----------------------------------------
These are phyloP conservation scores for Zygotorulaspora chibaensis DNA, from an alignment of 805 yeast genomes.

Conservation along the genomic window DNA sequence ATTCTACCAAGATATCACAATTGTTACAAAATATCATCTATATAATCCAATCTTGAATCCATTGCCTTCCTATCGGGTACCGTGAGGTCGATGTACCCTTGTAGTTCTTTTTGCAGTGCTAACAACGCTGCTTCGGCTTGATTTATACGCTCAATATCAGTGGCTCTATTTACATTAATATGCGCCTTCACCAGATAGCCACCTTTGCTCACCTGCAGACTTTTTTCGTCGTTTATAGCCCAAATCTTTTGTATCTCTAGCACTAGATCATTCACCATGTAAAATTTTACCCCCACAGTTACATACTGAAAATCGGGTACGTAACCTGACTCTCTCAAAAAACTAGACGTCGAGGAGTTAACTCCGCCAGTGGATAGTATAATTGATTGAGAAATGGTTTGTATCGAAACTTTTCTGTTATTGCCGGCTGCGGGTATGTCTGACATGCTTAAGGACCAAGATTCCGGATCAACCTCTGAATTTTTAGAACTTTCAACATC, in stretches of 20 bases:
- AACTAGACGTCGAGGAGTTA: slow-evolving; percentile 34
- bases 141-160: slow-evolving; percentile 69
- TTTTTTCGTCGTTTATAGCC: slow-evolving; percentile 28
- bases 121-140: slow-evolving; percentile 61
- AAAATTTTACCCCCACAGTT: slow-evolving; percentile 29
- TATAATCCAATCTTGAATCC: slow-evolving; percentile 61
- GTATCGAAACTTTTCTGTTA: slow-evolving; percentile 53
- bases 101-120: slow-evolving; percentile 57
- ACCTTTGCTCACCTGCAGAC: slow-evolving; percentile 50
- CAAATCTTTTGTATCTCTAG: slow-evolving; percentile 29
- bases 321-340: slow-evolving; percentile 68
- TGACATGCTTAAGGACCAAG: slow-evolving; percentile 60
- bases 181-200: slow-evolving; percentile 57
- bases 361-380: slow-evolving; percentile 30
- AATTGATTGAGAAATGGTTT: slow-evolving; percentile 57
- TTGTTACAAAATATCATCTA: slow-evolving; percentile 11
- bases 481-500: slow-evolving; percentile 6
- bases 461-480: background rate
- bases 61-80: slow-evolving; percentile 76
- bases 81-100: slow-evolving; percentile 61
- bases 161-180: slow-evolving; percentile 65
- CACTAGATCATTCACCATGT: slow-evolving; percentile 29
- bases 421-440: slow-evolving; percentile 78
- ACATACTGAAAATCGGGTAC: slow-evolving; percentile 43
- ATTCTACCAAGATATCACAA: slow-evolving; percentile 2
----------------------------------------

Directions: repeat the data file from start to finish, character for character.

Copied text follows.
These are phyloP conservation scores for Zygotorulaspora chibaensis DNA, from an alignment of 805 yeast genomes.

Conservation along the genomic window DNA sequence ATTCTACCAAGATATCACAATTGTTACAAAATATCATCTATATAATCCAATCTTGAATCCATTGCCTTCCTATCGGGTACCGTGAGGTCGATGTACCCTTGTAGTTCTTTTTGCAGTGCTAACAACGCTGCTTCGGCTTGATTTATACGCTCAATATCAGTGGCTCTATTTACATTAATATGCGCCTTCACCAGATAGCCACCTTTGCTCACCTGCAGACTTTTTTCGTCGTTTATAGCCCAAATCTTTTGTATCTCTAGCACTAGATCATTCACCATGTAAAATTTTACCCCCACAGTTACATACTGAAAATCGGGTACGTAACCTGACTCTCTCAAAAAACTAGACGTCGAGGAGTTAACTCCGCCAGTGGATAGTATAATTGATTGAGAAATGGTTTGTATCGAAACTTTTCTGTTATTGCCGGCTGCGGGTATGTCTGACATGCTTAAGGACCAAGATTCCGGATCAACCTCTGAATTTTTAGAACTTTCAACATC, in stretches of 20 bases:
- AACTAGACGTCGAGGAGTTA: slow-evolving; percentile 34
- bases 141-160: slow-evolving; percentile 69
- TTTTTTCGTCGTTTATAGCC: slow-evolving; percentile 28
- bases 121-140: slow-evolving; percentile 61
- AAAATTTTACCCCCACAGTT: slow-evolving; percentile 29
- TATAATCCAATCTTGAATCC: slow-evolving; percentile 61
- GTATCGAAACTTTTCTGTTA: slow-evolving; percentile 53
- bases 101-120: slow-evolving; percentile 57
- ACCTTTGCTCACCTGCAGAC: slow-evolving; percentile 50
- CAAATCTTTTGTATCTCTAG: slow-evolving; percentile 29
- bases 321-340: slow-evolving; percentile 68
- TGACATGCTTAAGGACCAAG: slow-evolving; percentile 60
- bases 181-200: slow-evolving; percentile 57
- bases 361-380: slow-evolving; percentile 30
- AATTGATTGAGAAATGGTTT: slow-evolving; percentile 57
- TTGTTACAAAATATCATCTA: slow-evolving; percentile 11
- bases 481-500: slow-evolving; percentile 6
- bases 461-480: background rate
- bases 61-80: slow-evolving; percentile 76
- bases 81-100: slow-evolving; percentile 61
- bases 161-180: slow-evolving; percentile 65
- CACTAGATCATTCACCATGT: slow-evolving; percentile 29
- bases 421-440: slow-evolving; percentile 78
- ACATACTGAAAATCGGGTAC: slow-evolving; percentile 43
- ATTCTACCAAGATATCACAA: slow-evolving; percentile 2